Knowing God without knowing our own wretchedness makes for pride. Knowing our own wretchedness without knowing God makes for despair. Knowing Jesus Christ strikes the balance because He shows us both God and our own wretchedness.
[Jesus] saves His people from their sins. This is His special office. He saves them from the guilt of sin, by washing them in His own atoning blood. He saves them from the dominion of sin, by putting in their hearts the sanctifying Spirit. He saves them from the presence of sin, when He takes them out of this world to rest with Him. He will save them from all the consequences of sin, when He shall give them a glorious body at the last day. Blessed and holy are Christ’s people! From sorrow, cross, and conflict they are not saved. But they are saved from sin for evermore.
Sin must indeed be exceeding sinful, when the Father must need to give His only Son to be the sinner’s Friend!
The Gospel makes us realize that we are far worse than we ever believed, but God’s love is far greater than we ever imagined. In the Gospel we realize the depths of our sin so we might better understand the greatness of God’s forgiveness. We see God’s holy hatred toward sin, but His incredible mercy in Christ toward the sinner. If God is God, he must inherently oppose that which opposes Him. Unless evil is dealt with, there can be no good news. The bad news is inherently part of the good news!
What is a sin? It’s a violation against God’s character when we disobey a command of His. Who sins? We all do and we do it on a daily basis. What happens when we sin? We often have natural consequences, but primarily we store up God’s judgment against ourselves. What does that result in? The violation of God’s commands results in God’s eternal judgment. Is there any hope? Yes, Jesus Christ lived the perfect life, died for our sins on the cross, conquered sin through the Resurrection and offers forgiveness to those who receive Him by faith. To what degree am I forgiven when I come to Jesus? Complete forgiveness because Christ died for all your sins – past, present and future.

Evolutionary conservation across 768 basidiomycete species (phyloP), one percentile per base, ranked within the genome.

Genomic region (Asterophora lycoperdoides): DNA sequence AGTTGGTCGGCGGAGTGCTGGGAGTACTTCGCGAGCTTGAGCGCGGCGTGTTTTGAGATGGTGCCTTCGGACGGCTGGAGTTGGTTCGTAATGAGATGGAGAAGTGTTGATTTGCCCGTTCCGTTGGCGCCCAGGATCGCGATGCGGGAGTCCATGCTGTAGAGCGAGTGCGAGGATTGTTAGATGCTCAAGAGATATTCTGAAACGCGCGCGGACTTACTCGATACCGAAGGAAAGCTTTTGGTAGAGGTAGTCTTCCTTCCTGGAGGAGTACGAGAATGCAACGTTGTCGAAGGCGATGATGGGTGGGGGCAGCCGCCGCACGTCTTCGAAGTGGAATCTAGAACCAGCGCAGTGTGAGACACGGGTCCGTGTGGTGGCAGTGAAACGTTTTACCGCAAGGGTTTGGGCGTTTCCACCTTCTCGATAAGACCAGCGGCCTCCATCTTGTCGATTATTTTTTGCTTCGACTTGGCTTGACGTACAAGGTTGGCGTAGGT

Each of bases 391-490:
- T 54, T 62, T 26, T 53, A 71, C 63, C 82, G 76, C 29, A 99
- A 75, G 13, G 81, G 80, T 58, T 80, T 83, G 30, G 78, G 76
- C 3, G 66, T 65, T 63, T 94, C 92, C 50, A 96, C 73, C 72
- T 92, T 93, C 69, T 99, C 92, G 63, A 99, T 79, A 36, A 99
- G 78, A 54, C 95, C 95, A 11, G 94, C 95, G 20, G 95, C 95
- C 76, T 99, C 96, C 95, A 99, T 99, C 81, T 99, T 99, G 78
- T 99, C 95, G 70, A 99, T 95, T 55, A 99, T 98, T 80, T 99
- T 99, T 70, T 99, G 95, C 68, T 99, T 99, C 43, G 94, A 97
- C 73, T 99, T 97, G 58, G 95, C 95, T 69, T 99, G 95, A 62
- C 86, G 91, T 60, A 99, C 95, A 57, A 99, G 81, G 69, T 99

See how red your guilt is. Mark the scarlet stain. If you were to wash your soul in the Atlantic Ocean, you might incarnadine every wave that washes all its shores, and yet the crimson spots of your transgression would still remain. But plunge into the “fountain filled with blood, drawn from Immanuel’s veins,” and in an instant you are whiter than snow. Every speck, spot, and stain of sin is gone, and gone forever.
We are today accepted in the Beloved, today absolved from sin, today acquitted at the bar of God… We are now pardoned; even now are our sins put away; even now we stand in the sight of God accepted, as though we had never been guilty. “There is therefore now no condemnation to them which are in Christ Jesus.” There is not a sin in the Book of God, even now, against one of His people. Who dares to lay anything to their charge? There is neither speck, nor spot, nor wrinkle, nor any such thing remaining upon any one believer in the matter of justification in the sight of the Judge of all the earth.
I know this, that the death of all that is sinful in me is my soul’s highest ambition, yes, and the death of all that is carnal and all that savors of the old Adam. Oh, that it would die. And where can it die but at the feet of Him who has the new life, and who by manifesting Himself in all His glory is to purge away our dross and sin?
When sin is your burden, Christ will be your delight.
If sin is not our core problem, the gospel itself – the thing of first importance – is marginalized. The good news that Jesus proclaimed and offered is that there is forgiveness of sins, not through our own attempts to please God but by placing our confidence in Jesus Himself, in His death and resurrection. If sin is not our primary problem, then the gospel of Jesus is no longer the most important event in all of human history.